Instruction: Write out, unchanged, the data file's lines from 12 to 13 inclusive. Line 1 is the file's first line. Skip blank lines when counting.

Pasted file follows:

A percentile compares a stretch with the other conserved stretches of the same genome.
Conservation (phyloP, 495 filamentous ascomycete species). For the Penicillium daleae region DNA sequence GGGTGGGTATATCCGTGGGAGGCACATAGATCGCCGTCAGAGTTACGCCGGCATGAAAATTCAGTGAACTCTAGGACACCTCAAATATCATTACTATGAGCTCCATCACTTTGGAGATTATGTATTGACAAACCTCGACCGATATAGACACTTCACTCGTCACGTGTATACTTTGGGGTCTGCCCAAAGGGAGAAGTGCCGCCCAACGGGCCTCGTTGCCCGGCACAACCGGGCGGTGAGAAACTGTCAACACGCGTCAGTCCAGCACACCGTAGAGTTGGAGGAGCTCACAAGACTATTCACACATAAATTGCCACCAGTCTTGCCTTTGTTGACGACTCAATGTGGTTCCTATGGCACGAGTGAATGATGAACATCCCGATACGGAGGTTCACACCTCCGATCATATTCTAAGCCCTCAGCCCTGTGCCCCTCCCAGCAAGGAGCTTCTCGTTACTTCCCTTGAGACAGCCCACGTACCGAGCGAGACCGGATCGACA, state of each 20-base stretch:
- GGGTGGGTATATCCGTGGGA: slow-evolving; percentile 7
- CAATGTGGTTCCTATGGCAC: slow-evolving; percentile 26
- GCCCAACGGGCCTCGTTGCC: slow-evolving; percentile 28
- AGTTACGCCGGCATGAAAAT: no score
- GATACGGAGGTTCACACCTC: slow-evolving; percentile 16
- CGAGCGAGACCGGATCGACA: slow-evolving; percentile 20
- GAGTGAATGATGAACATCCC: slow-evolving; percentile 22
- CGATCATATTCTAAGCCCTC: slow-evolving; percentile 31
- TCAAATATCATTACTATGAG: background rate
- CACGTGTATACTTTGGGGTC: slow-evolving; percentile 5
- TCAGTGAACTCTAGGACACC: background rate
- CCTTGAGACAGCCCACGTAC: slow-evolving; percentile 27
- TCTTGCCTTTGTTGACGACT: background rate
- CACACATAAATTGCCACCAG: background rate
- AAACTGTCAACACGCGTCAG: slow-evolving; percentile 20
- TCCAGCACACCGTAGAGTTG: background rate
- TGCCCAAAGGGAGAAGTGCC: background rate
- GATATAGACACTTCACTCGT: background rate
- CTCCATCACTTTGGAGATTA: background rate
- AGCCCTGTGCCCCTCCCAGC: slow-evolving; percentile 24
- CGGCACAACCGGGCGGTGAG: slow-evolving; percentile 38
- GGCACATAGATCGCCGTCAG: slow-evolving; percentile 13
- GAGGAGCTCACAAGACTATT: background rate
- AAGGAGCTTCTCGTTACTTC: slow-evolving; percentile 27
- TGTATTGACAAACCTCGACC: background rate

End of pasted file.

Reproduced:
- CACGTGTATACTTTGGGGTC: slow-evolving; percentile 5
- TCAGTGAACTCTAGGACACC: background rate